I went on a plant geek field trip on Saturday to a savannah in the Pine Barrens of New Jersey. The trip leader, Russell Juelg of the Pinelands Preservation Alliance encouraged each participant to keep a plant list.
"Shoot The Moon: To attempt the near-impossible." -- Urban Dictionary
I've attempted to photograph the International Space Station (ISS) as it passes in front of the Sun or Moon on at least four occasions.
I've been "successful" twice.
Successful is in scare quotes as while I've made images with the ISS in them, the first time no one would know that for looking at them. For the one and only solar transit I attempted to photograph, the ISS is there, but only as a blurred smudge. Bummer.*
I tried again yesterday as the ISS transited the Moon. And I finally obtained images worth showing. Not great images by any means. But images such when I say you can see the ISS people will generally believe me.
See it? (As always, click on the images to bigafy.) It is right there just below Mare Tranquillitatis, to the left of Mare Fecunditatis, and above Mare Nectaris. (That is, in that light area surrounded by dark areas one third of the way from the right edge and just about halfway from top to bottom. Yeah, it is a squarish black dot.)
I did say "generally".
Here is a second shot using the same camera, a Canon 50D with a 100-400mm lens at 400mm, with a 2x doubler, for a focal length of 800mm.
See how it moved? The black spot, err, ISS is now near the crater Copernicus (the bright spot a bit above the center line and toward the left edge).
The sharp eyed among you may have noticed another black dot in the upper center of the image. A bird perhaps?
I was using two cameras and I managed to get it with my second camera as well, a Canon 20D using a Quester 700 mirror lens, with a focal length of 700mm.
Curiously, the ISS is almost at the same spot as in the first image.
Both cameras were at ISO 800 with a shutter speed of 1/500 sec. The 50D was at f/11 and the 20D at f/8, the maximum aperture for both.
The space station took all of 1.01 seconds to cross the face of the Moon. And it was not visible except when silhouetted. So we, I was there with seven friends, five of us who were attempting to image the event, aimed our cameras at the moon and started firing away when the time signal on our shortwave radio hit the time the transit was to start. We all captured at least one image. I had both cameras set to multi-shot and used wired remotes to trigger the shutter. I fired off sixty-six shots (49 with the 50D and 17 with the 20D).
And managed three with the ISS in them.
No scare quotes.
* To read the story of that outing and see what a real photographer can do, click here. Be sure to read the very last sentence (in the "Other Observers" section just before the exposure data.) To read Jerry's story of last night's festivities, and see his image (much better than mine) click here.
Each year about this time a spectacular event occurs.
(click any image to bigafy)
Purple martins prepare to migrate south to Brazil for the winter, amassing in incredible numbers, with tens of thousands of birds gathering along the Maurice River in southern New Jersey. The numbers vary year to year, but between 65,000 to 100,000 birds congregate here each August.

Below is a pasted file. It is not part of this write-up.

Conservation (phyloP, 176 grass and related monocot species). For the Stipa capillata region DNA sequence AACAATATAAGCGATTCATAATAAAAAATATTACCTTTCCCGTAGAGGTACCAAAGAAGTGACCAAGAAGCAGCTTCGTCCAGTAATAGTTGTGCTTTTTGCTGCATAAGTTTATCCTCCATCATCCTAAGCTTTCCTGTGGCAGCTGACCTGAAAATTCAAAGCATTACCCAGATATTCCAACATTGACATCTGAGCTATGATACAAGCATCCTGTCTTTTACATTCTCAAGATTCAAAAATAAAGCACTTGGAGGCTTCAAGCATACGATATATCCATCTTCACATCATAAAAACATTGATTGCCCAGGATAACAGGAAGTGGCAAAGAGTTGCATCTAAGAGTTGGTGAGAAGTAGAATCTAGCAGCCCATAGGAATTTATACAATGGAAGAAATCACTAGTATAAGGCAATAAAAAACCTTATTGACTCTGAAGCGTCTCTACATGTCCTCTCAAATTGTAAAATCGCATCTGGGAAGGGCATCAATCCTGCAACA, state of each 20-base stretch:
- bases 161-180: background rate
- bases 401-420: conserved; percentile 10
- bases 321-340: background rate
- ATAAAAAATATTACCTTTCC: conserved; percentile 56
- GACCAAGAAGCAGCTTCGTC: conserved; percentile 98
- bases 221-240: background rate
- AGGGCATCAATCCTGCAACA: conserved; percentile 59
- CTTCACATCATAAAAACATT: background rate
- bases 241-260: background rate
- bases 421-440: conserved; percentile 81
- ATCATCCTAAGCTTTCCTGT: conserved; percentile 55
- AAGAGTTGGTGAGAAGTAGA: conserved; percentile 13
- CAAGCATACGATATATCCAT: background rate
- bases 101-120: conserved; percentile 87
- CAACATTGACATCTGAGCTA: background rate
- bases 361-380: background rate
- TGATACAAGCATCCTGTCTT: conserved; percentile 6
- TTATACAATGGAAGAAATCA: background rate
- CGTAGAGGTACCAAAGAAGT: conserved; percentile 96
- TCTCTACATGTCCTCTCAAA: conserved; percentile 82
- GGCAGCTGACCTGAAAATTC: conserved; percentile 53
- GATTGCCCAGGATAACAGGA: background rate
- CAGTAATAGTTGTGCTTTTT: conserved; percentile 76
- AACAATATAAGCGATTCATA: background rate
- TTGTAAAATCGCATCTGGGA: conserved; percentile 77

The birds come to roost in the reeds along the river, gathering just after sunset. (Thus the purple sunset sky in these images.) ((Kind of appropriate, huh?)) The birds fly in from all directions, with thousands upon thousands flying directly overhead. Wondrous.
The photos do not do the phenomena justice. It sounds cliche, but it really is one of those things you have to see to truly appreciate. The lens I was using has a 12° field of view. So multiply by thirty to get the full sky view. Yep, that's a lot of birds.
I've known Maya for some years now and have seen her become an accomplished rider (and math wiz!)
This was my first acquaintance with Dudley.
Maya and Dudley recently spent four days at the Burlington County Farm Fair where they gave rides to kids big and small (although, despite my encouragement, some were too chicken to ride).
I went to the fair to see Maya (her mom had clued me in that she would be there, and asked me to take some pictures). And I brought a friend along, mainly to have her meet Dudley and satisfy a birthday wish.
They also participated in several competitions, having won a multi-club meet that morning, representing the Burlington County 4H Club. Maya's been winning competitions for seven years now, the last two teamed with Dudley.
Despite having to perform in the very hot and humid conditions at the fair (and sleeping under the horse tent!) both Maya and Dudley were very patient in answering questions and allowing petting respectively.
Including questions on dental hygiene ...
... and hay consumption.
But eventually it became time for Dudley to return to his stall for a scrubbing, a snack, and then sleep.
So after our quality equine face time we said our goodbyes and wandered off to explore the rest of the fair.
There were food stands (yummy mango water ice!), craft tents, rides, old tractors, and plenty of other animals to pet. And some very photogenic crepuscular rays, several of which stretched from horizon to horizon (where's my wide angle lens when I need it?).
Adjust the brightness and contrast of your monitor so that you can view each of the 17 grayscale steps from black to white. Special attention should be given to the black end of the scale. The darkest step should be made as dark as possible while you are also able to distinguish it from the next lighter step.